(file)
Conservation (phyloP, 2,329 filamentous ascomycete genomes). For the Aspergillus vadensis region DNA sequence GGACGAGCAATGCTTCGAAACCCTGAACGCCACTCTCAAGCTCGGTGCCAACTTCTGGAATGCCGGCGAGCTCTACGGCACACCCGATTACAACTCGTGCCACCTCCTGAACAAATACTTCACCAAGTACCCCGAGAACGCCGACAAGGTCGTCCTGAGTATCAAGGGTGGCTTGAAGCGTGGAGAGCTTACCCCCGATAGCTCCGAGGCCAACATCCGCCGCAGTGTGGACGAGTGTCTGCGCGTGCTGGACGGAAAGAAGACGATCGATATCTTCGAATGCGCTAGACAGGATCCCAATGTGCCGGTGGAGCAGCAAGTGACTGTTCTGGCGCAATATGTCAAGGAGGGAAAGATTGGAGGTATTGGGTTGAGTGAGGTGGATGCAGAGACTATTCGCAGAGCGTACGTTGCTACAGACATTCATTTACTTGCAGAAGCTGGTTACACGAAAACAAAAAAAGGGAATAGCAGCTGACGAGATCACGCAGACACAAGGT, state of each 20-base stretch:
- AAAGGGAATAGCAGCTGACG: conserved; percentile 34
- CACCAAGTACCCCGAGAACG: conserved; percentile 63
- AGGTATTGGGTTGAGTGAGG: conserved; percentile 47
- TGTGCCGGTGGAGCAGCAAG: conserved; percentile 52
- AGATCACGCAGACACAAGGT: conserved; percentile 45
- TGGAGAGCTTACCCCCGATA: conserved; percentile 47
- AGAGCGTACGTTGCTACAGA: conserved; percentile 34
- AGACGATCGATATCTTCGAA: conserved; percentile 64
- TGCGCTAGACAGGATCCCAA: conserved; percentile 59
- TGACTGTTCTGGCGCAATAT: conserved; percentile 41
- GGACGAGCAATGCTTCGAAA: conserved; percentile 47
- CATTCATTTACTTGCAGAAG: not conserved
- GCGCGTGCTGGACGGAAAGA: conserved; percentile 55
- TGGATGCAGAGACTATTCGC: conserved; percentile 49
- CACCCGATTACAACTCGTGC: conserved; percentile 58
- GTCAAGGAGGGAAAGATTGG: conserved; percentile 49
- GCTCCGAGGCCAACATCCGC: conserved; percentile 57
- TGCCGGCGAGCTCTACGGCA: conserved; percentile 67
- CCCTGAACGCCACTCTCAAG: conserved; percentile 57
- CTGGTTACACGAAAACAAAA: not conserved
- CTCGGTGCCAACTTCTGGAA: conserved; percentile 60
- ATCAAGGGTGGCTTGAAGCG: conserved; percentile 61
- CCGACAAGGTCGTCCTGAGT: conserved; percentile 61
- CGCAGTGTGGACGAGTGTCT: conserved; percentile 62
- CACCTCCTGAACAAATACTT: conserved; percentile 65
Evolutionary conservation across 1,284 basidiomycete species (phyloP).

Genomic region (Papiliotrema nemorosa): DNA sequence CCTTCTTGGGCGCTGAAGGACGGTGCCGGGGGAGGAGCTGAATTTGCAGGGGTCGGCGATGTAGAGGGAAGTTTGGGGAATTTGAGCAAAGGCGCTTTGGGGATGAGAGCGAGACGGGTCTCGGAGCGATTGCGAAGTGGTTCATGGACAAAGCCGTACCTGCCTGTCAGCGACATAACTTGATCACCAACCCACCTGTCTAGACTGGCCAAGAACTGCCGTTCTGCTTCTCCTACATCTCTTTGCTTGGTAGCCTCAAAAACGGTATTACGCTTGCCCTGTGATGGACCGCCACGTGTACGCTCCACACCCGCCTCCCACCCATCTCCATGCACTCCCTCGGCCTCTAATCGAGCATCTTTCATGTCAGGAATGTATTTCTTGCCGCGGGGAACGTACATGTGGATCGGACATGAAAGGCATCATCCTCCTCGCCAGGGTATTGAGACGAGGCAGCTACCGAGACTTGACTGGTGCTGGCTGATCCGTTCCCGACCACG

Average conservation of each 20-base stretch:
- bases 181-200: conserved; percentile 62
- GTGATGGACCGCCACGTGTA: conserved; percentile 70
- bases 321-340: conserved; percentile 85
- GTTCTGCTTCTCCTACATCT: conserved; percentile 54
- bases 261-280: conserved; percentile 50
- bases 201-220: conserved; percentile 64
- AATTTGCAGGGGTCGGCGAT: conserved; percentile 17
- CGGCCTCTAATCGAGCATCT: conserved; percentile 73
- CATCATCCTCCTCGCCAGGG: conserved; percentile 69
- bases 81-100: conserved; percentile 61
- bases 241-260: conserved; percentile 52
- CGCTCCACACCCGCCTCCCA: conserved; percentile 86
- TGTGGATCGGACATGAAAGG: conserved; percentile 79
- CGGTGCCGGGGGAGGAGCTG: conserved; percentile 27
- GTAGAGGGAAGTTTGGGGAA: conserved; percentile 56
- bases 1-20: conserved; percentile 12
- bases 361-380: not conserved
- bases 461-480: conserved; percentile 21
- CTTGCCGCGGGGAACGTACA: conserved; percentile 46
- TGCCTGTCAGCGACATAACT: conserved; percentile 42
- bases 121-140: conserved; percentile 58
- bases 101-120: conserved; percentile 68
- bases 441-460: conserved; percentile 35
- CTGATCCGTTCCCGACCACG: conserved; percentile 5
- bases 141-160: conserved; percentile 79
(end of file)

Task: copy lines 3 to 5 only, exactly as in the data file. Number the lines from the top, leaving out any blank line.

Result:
- CACCAAGTACCCCGAGAACG: conserved; percentile 63
- AGGTATTGGGTTGAGTGAGG: conserved; percentile 47
- TGTGCCGGTGGAGCAGCAAG: conserved; percentile 52